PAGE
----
Next year will be the first that I haven’t had an “arduous” rating on my firefighter red card since 1986. Back then, the test you had to pass was a one and a half mile run. Depending on your elevation, you had to complete it in eleven minutes and change, a time that I found easy to beat. Once I was the only one completing the test, and my supervisor hung his belt on a tree lining the dirt road. I had to grab the belt and run back with it to prove I hadn’t turned around short. Another time, my friend Roger pushed me to a nine minute finish time, a fast pace for me as I entered my thirties. He refused to let me drop back, saying, “we got ‘er!” as we approached the pickup truck that marked the finish. Later, Roger would die in a firestorm, deciding he couldn’t outrun the flames and deciding to take his chances in his fire shelter. Over the nearly twenty-five years since then, I have often thought that if he couldn’t make it, I wouldn’t have been able to run either.

But that’s not why I am giving it up. I fought fire for years after South Canyon, making sure nobody died on my watch. Instead, it has been a gradual letting go. Most of the time now I am content to work at the helibase as an ABRO (aircraft base radio operator), far from the flames. Scratch that, though: I am not really content. A small sliver of me still wants to be out there on the line, pulaski in hand. That’s the part I wrestle. Because it’s time to give it up.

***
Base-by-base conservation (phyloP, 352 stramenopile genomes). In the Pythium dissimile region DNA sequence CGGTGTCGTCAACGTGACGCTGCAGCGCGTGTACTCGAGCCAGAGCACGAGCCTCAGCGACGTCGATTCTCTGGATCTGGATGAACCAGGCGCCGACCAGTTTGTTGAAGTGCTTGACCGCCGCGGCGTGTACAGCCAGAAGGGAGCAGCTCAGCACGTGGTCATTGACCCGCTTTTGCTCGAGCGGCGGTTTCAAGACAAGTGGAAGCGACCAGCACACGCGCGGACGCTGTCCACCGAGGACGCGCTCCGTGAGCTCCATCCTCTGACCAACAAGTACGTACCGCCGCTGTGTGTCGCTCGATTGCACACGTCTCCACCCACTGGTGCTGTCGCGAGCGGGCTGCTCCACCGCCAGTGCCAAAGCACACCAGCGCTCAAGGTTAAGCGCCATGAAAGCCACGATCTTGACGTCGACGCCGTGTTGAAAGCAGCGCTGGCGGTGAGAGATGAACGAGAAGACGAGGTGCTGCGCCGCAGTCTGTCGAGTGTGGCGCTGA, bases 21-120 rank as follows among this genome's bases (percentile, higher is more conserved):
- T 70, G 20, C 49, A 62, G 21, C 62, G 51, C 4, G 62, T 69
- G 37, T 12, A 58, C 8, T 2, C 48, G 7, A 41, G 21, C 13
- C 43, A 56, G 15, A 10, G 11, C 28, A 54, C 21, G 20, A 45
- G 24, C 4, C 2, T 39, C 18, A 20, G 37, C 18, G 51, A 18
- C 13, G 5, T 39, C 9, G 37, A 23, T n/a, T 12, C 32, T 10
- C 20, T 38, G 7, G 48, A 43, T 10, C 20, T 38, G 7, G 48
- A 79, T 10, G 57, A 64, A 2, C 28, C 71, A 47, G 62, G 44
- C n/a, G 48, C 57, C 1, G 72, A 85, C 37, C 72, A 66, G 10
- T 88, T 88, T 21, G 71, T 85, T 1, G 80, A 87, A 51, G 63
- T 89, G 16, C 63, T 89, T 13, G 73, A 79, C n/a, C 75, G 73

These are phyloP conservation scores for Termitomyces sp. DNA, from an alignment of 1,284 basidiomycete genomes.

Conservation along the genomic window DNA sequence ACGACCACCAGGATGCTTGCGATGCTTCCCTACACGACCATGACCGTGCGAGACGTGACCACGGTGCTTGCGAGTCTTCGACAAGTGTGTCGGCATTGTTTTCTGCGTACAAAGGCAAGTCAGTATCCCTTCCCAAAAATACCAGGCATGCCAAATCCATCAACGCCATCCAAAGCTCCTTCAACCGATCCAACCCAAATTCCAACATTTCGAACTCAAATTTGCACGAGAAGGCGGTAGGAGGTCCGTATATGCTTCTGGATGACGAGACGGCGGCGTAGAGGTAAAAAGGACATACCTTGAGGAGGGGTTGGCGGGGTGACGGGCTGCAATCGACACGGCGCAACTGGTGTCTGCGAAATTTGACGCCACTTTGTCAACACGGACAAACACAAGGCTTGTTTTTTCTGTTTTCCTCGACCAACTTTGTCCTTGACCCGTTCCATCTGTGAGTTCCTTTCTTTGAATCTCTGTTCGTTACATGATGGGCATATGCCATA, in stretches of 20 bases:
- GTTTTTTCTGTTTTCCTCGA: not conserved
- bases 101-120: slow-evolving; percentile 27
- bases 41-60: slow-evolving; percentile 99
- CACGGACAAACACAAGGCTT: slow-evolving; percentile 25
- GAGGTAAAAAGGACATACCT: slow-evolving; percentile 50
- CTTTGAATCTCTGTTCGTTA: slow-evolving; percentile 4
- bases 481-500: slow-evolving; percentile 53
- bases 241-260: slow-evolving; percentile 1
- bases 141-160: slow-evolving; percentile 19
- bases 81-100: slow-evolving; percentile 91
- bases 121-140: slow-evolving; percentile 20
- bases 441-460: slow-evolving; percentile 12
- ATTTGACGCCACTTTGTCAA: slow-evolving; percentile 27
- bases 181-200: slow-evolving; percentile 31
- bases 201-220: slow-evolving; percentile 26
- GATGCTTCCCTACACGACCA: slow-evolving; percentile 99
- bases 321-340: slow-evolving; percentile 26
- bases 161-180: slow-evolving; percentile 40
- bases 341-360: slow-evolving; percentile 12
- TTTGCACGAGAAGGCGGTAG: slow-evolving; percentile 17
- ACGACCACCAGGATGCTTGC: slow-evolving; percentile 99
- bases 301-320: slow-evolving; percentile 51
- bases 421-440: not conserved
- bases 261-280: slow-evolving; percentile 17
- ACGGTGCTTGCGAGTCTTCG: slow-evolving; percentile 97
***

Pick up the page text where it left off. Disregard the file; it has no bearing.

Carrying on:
I have other things I like to do now with my summers. My job is far removed from fire, and I like to leave it behind on Friday. Overtime is less important than hiking in the mountains with my dog, spending the night at an alpine lake. I write books. I swim in ice cold water in a wetsuit. None of these things are better than fighting fire. They’re just different. 

I never thought I’d be one of those people, toeing the line for the pack test with a 25 pound vest. Or worse, not doing it at all. That seems to signal old age, or softness. For so long my identity was wrapped up in being a firefighter. I loved how strong I felt, how empowered. Even though being one of few women on crews in the late eighties wasn’t easy, I worked my way up as far as I wanted to, sometimes on the fireline twelve months out of the year. And even though the lure of a year-round recreation job drew me away, I was fortunate that most of my supervisors let me visit the line now and then.

The best years were dramatically different–the winter-dry Florida swamp and the great beating heart of Alaska’s interior. I have so many memories that will never be taken away, and I am glad I got to live it. There will always be a small sliver that misses it and wonders why I gave it up. But it’s time. Time to let the younger women have it. And I don’t see this as a weakness, or a concession to age. Just like running marathons, which I did once and loved beyond reason, this is something I am letting go to make room for other things. Like clearing out a closet, like thinking about the men I once loved, but not needing to contact them. Fire was there for me once, and it was beautiful. I won’t forget, and I have no regrets.